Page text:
Chris Hartman, the executive director of Kentucky’s Fairness Campaign, said there were more anti-LGBTQ bills this session than the past 14 combined. He called the anti-LGBTQ bills a “slate of hate.”
“We didn’t pass any anti-LGBTQ bills in Kentucky for, pretty much, the past decade, with the exception of that trans sports bill last year,” he said.
But now, the “field map for gaining cheap political points is to demonize a group of people that most folks don’t have familiarity with, and they landed on trans folks.”
Kentucky has around 2,000 transgender youth ages 13-17, according to 2022 figures from the Williams Institute at University of California, Los Angeles School of Law (UCLA). There are 5,300 ages 18-24; 9,900 ages 25-64; and 2,400 who are 65 or older, UCLA found.
In the Southern region of the United States, of which Kentucky is part, there are 102,200 transgender youth and 523,600 transgender adults, according to UCLA data.
“All things we do have consequences.”
People in favor of anti-trans legislation expressed concern over minors’ inability to understand and consent to gender-affirming care.
House and Senate committees that passed anti-trans legislation heard from a person who de-transitioned after a bad experience.
Luka Hein, who has recently testified in other states in support of anti-transgender legislation, testified about receiving a double mastectomy — the removal of breasts — and going on testosterone at 16.
“As a result of this so-called gender affirming care, if it could even be called care, at only 21 I feel as if my body is falling apart,” Hein said. “I now deal with constant joint pain, ribbon spine damage, heart issues. My vocal cords will ache. I watched as my muscle mass wasted away. I don’t know if I will ever be able to carry a child.”
Regrets like Hein’s are rare, research suggests. A 2022 report from the International Journal of Transgender Health said regret surrounding gender affirming care is extremely low. Regret over top surgery could range from 0% to 4%, while it ranged from 0% to 8% for vaginoplasty. The National Library of Medicine reported in 2017 that one in seven people regretted non-trans-related surgeries — more than 14%.
Dr. Craig Anthony Losekamp, a Bowling Green physician, echoed this while testifying against anti-LGBTQ legislation in committee. Regret, he said, can happen over any medical procedure.
“I have had … a patient who had a knee surgery that went so wrong that it eventually not only ended up in their suicide, but it ended up in their spouse’s suicide,” he said. “All things we do have consequences.”
Loux said pressure wasn’t a factor in his own coming out and transition.
“Nobody pushed me into it,” he said. “I didn’t know a single trans person until after I came out.”
He spoke with a therapist for a year before even starting hormones, which then boosted his confidence and his grades. He had a supportive mother. “It wasn’t a decision made lightly.”
“I have never made a better decision in my life,” he said. “I have never been happier.”
Before coming out, he would break down just thinking about the future. Now, he feels emotionally stable.
“This is the right body for me,” he said. “This was the right choice. And I can actually see a future for myself now. I can see myself being happy.”
And, he said, he’s grateful for the community and the legislators who fought for him this session.
This is my home. I’ve connected more here than I have any other place I've lived. I feel like I finally belonged. And it really, really hurts that Kentucky doesn't want me here.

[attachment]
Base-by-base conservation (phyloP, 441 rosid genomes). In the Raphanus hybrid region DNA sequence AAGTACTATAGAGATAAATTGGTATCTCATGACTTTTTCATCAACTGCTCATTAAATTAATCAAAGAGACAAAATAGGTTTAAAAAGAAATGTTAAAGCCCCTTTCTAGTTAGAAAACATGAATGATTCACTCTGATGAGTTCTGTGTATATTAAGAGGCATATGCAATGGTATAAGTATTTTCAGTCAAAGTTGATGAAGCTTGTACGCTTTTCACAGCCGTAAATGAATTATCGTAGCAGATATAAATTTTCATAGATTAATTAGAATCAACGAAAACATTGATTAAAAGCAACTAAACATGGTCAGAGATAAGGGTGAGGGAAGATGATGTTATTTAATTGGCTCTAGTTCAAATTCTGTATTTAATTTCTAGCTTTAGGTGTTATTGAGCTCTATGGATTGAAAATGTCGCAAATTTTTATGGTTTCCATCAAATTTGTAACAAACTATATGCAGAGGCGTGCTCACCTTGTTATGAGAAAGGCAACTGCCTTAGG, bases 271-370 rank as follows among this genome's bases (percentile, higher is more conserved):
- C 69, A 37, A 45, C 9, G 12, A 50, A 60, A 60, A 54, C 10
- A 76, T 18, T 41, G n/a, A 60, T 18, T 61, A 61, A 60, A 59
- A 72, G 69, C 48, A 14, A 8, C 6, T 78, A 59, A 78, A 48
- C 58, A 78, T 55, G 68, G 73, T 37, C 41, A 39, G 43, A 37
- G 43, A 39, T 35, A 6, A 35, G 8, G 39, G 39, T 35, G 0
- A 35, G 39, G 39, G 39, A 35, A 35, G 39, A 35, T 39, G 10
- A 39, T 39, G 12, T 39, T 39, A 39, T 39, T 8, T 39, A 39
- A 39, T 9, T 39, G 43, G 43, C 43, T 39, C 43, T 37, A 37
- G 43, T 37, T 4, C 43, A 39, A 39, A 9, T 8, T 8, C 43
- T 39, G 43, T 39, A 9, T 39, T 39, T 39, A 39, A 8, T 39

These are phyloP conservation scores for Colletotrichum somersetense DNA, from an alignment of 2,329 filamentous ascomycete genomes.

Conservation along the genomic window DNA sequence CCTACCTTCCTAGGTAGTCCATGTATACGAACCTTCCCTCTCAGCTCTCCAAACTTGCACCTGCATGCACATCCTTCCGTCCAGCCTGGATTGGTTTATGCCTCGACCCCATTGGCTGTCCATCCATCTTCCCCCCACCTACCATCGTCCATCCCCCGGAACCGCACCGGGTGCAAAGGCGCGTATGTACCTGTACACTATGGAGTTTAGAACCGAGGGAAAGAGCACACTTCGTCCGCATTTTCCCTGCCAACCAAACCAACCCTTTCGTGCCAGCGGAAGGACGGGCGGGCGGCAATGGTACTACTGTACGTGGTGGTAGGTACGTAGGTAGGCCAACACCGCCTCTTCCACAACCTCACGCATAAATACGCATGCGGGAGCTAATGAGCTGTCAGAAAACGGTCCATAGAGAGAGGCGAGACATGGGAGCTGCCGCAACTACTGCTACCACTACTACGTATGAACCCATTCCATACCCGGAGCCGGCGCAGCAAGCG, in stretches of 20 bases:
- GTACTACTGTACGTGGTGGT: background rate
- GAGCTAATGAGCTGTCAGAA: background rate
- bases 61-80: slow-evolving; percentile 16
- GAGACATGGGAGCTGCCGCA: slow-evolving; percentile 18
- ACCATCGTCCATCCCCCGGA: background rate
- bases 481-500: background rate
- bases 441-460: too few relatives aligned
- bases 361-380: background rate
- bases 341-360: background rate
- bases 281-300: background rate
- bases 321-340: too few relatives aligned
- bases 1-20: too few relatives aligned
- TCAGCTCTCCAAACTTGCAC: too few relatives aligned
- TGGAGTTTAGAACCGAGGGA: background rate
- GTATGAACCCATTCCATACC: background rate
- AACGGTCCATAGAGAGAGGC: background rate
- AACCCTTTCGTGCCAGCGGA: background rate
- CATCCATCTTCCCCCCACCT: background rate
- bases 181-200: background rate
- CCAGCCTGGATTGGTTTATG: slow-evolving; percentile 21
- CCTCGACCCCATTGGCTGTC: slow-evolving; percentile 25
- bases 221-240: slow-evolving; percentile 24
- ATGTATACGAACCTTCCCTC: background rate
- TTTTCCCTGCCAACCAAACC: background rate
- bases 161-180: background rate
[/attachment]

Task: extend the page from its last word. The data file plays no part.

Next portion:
“Our kids are not freaks.”
Jeri Stine Hahn is one of many who came to the Kentucky Capitol this session to publicly defend transgender children.
She never got involved with the legislative session before this year. She never felt the need — she’s been an ally of the trans community, not an activist.
But when one of the worst anti-trans bills in the United States popped up in Kentucky, she headed to the Capitol to defend her trans daughter’s life and humanity.
In early March she sat in a committee room listening to doctors, therapists, activists and trans Kentuckians begged legislators — the first of two times — not to ban gender affirming care.
They were not successful, and the legislation that would ban gender-affirming care for transgender minors passed both the committee and the House. It later cleared a Senate committee as well, though the Senate voted narrowly to postpone consideration of it.
Despite that, an 11th-hour switch, which folded House Bill 470 language into another bill, resulted in both chambers passing a ban on gender affirming care for minors, among other things.
Hahn left that first House committee meeting, holding a sign that said “We love our transgender child.”
In the hall with a crowd of people who gathered to protest the bill, she chanted. Speaking out, she said then, felt cathartic.
In addition to protesting in person, Hahn also runs a support group on Facebook called Trans Parent Lex for parents and allies of transgender children.
“I can see where people are scared,” she said. But she thinks a lot of the fear around transitioning is based in ignorance and, in some cases, an unwillingness to learn.
“Our kids matter, and our kids are not freaks,” she said. “Our kids are lovely, and we love them.”
“I’m really, really scared.”
Before last week, Ray Loux had only ever been to the statehouse for Kentucky Youth Assembly.
Sitting in the gallery and listening to legislators debate what rights transgender minors should have, he wished he could go back to a time before he felt “hated by every person in that room.”
He never really considered himself an activist, either, until last week. He’d much rather be hanging out with his slew of animal friends — cats Ginger and Ozzy, axolotl Kevin and Bubbles, dogs Luna and Nova. The chickens, the rats, the peacocks.
“I’m so uncertain about the future and how this bill is going to affect me,” Loux said.
He worries about those who will suffer more than he will. And, he wonders if some will be “comfortable being bigots at school.”
“I’m really, really scared of the pushback,” he said. He’s also concerned about how the bill could affect his relationships with his teachers.
Loux believes kids all over Kentucky will suffer — and that some will die — as a direct result of SB150.
To think otherwise, he said, is naive.